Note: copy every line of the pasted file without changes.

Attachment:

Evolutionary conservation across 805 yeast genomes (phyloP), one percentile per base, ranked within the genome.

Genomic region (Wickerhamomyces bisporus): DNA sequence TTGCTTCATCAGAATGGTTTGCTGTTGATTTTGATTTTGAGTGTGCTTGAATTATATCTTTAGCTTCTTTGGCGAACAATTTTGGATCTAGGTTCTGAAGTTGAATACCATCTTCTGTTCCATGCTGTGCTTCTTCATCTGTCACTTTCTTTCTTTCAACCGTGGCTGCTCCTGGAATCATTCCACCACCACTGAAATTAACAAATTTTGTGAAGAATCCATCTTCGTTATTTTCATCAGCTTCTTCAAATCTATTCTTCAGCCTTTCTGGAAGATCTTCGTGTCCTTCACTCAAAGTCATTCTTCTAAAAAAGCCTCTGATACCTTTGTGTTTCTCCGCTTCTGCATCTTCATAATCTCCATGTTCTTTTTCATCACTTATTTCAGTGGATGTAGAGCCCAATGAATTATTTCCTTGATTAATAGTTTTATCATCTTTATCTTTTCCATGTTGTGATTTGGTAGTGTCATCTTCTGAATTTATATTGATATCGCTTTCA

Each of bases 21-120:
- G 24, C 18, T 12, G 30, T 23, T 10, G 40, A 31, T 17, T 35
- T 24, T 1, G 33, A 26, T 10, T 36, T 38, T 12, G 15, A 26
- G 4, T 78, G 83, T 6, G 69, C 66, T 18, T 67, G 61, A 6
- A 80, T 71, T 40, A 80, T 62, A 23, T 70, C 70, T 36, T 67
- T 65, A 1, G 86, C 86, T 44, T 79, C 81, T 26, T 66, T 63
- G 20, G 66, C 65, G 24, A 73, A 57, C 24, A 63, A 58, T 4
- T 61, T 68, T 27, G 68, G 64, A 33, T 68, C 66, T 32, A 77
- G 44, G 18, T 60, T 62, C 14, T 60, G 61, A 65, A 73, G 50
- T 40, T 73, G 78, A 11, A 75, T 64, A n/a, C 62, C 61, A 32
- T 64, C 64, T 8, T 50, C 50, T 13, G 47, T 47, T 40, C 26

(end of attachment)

Evolutionary conservation across 805 yeast genomes (phyloP), one percentile per base, ranked within the genome.

Genomic region (Wickerhamomyces bisporus): DNA sequence TTGCTTCATCAGAATGGTTTGCTGTTGATTTTGATTTTGAGTGTGCTTGAATTATATCTTTAGCTTCTTTGGCGAACAATTTTGGATCTAGGTTCTGAAGTTGAATACCATCTTCTGTTCCATGCTGTGCTTCTTCATCTGTCACTTTCTTTCTTTCAACCGTGGCTGCTCCTGGAATCATTCCACCACCACTGAAATTAACAAATTTTGTGAAGAATCCATCTTCGTTATTTTCATCAGCTTCTTCAAATCTATTCTTCAGCCTTTCTGGAAGATCTTCGTGTCCTTCACTCAAAGTCATTCTTCTAAAAAAGCCTCTGATACCTTTGTGTTTCTCCGCTTCTGCATCTTCATAATCTCCATGTTCTTTTTCATCACTTATTTCAGTGGATGTAGAGCCCAATGAATTATTTCCTTGATTAATAGTTTTATCATCTTTATCTTTTCCATGTTGTGATTTGGTAGTGTCATCTTCTGAATTTATATTGATATCGCTTTCA

Each of bases 21-120:
- G 24, C 18, T 12, G 30, T 23, T 10, G 40, A 31, T 17, T 35
- T 24, T 1, G 33, A 26, T 10, T 36, T 38, T 12, G 15, A 26
- G 4, T 78, G 83, T 6, G 69, C 66, T 18, T 67, G 61, A 6
- A 80, T 71, T 40, A 80, T 62, A 23, T 70, C 70, T 36, T 67
- T 65, A 1, G 86, C 86, T 44, T 79, C 81, T 26, T 66, T 63
- G 20, G 66, C 65, G 24, A 73, A 57, C 24, A 63, A 58, T 4
- T 61, T 68, T 27, G 68, G 64, A 33, T 68, C 66, T 32, A 77
- G 44, G 18, T 60, T 62, C 14, T 60, G 61, A 65, A 73, G 50
- T 40, T 73, G 78, A 11, A 75, T 64, A n/a, C 62, C 61, A 32
- T 64, C 64, T 8, T 50, C 50, T 13, G 47, T 47, T 40, C 26